Point your browser to http://cluster.host.address:8080 and play with the service. Stop it with docker stack remove example when you are done. Note that the example_configdata volume(s) created on demand at the cluster nodes will not be automatically removed together with the stack but stay for future reuse. You can remove them manually by invoking the docker volume remove example_configdata command on every node.

Creating Volumes via CLI

Volumes can be created with docker volume create. Here are a few examples:

docker volume create vol1 -d rclone -o remote=storj: -o vfs-cache-mode=full
docker volume create vol2 -d rclone -o remote=:storj,access_grant=xxx:heimdall
docker volume create vol3 -d rclone -o type=storj -o path=heimdall -o storj-access-grant=xxx -o poll-interval=0

Note the -d rclone flag that tells docker to request volume from the rclone driver. This works even if you installed managed driver by its full name rclone/docker-volume-rclone because you provided the --alias rclone option.

Volumes can be inspected as follows:

docker volume list
docker volume inspect vol1

Volume Configuration

Rclone flags and volume options are set via the -o flag to the docker volume create command. They include backend-specific parameters as well as mount and VFS options. Also there are a few special -o options: remote, fs, type, path, mount-type and persist.

remote determines an existing remote name from the config file, with trailing colon and optionally with a remote path. See the full syntax in the rclone documentation. This option can be aliased as fs to prevent confusion with the remote parameter of such backends as crypt or alias.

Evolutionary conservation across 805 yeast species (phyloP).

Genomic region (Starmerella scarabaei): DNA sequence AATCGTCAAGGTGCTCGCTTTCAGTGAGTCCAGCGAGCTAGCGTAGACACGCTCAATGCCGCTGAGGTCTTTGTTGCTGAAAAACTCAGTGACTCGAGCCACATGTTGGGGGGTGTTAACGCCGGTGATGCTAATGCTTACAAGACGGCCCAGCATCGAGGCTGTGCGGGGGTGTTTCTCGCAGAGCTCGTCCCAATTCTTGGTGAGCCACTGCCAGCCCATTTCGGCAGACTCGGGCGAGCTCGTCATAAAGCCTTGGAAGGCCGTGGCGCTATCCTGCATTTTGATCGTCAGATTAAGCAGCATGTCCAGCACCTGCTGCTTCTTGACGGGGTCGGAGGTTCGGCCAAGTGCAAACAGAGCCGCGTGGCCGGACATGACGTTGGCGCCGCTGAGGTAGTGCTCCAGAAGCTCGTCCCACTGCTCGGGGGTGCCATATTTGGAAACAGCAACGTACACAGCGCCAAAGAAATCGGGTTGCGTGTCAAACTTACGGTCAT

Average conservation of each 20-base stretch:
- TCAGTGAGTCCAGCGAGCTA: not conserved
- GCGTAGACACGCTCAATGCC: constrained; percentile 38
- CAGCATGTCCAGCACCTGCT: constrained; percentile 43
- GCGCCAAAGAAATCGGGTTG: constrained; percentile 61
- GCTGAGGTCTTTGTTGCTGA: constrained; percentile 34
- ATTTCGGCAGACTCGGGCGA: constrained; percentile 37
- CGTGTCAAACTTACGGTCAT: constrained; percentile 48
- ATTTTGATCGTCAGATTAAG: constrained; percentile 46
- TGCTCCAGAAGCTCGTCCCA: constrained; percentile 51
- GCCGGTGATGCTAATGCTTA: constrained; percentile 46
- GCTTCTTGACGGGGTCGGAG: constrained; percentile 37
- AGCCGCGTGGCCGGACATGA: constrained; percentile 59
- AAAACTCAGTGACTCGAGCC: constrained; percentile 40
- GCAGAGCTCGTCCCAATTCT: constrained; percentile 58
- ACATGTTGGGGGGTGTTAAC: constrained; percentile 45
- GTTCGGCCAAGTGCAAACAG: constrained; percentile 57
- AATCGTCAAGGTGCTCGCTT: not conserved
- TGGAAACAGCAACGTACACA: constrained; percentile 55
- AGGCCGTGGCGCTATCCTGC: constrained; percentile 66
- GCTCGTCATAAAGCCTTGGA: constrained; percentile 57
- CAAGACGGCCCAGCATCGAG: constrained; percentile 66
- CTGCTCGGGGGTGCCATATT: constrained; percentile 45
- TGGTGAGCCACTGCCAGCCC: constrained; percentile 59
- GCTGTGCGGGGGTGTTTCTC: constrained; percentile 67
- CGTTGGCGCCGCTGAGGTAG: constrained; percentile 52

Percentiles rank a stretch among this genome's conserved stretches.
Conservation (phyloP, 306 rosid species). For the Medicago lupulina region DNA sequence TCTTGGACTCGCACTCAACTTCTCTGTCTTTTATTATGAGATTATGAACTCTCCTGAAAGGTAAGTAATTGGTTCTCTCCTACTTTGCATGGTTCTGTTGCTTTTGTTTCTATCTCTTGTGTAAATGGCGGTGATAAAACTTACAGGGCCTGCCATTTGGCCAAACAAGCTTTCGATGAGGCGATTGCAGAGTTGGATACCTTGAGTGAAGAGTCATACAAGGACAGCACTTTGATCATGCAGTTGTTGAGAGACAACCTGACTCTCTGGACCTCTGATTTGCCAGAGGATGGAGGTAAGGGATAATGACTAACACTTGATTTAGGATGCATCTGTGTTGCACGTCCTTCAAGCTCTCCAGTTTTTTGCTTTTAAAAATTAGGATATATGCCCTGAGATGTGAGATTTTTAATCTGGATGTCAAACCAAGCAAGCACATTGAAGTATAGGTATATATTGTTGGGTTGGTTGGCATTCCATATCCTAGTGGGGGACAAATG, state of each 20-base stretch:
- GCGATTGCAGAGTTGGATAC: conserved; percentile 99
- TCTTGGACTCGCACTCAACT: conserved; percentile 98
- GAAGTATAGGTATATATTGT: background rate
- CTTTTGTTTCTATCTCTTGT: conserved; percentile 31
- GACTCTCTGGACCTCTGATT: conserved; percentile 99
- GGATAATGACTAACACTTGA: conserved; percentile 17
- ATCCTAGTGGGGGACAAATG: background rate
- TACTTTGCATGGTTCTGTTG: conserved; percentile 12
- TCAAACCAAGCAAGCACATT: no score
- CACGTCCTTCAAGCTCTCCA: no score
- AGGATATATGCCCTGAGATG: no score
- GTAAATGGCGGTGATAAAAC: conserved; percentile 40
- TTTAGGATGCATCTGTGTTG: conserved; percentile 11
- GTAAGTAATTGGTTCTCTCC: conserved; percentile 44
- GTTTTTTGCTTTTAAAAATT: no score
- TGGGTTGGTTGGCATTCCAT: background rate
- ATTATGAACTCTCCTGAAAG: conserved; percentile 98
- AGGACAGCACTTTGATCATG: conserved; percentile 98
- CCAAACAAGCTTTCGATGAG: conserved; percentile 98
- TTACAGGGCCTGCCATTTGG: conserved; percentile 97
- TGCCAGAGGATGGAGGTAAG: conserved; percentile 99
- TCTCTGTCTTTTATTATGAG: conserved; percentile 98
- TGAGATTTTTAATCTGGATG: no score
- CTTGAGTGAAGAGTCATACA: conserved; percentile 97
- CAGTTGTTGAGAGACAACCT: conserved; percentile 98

The remote=:backend:dir/subdir syntax can be used to create on-the-fly (config-less) remotes, while the type and path options provide a simpler alternative for this. Using two split options

-o type=backend -o path=dir/subdir

is equivalent to the combined syntax

-o remote=:backend:dir/subdir

but is arguably easier to parameterize in scripts. The path part is optional.

Mount and VFS options as well as backend parameters are named like their twin command-line flags without the -- CLI prefix. Optionally you can use underscores instead of dashes in option names. For example, --vfs-cache-mode full becomes -o vfs-cache-mode=full or -o vfs_cache_mode=full. Boolean CLI flags without value will gain the true value, e.g. --allow-other becomes -o allow-other=true or -o allow_other=true.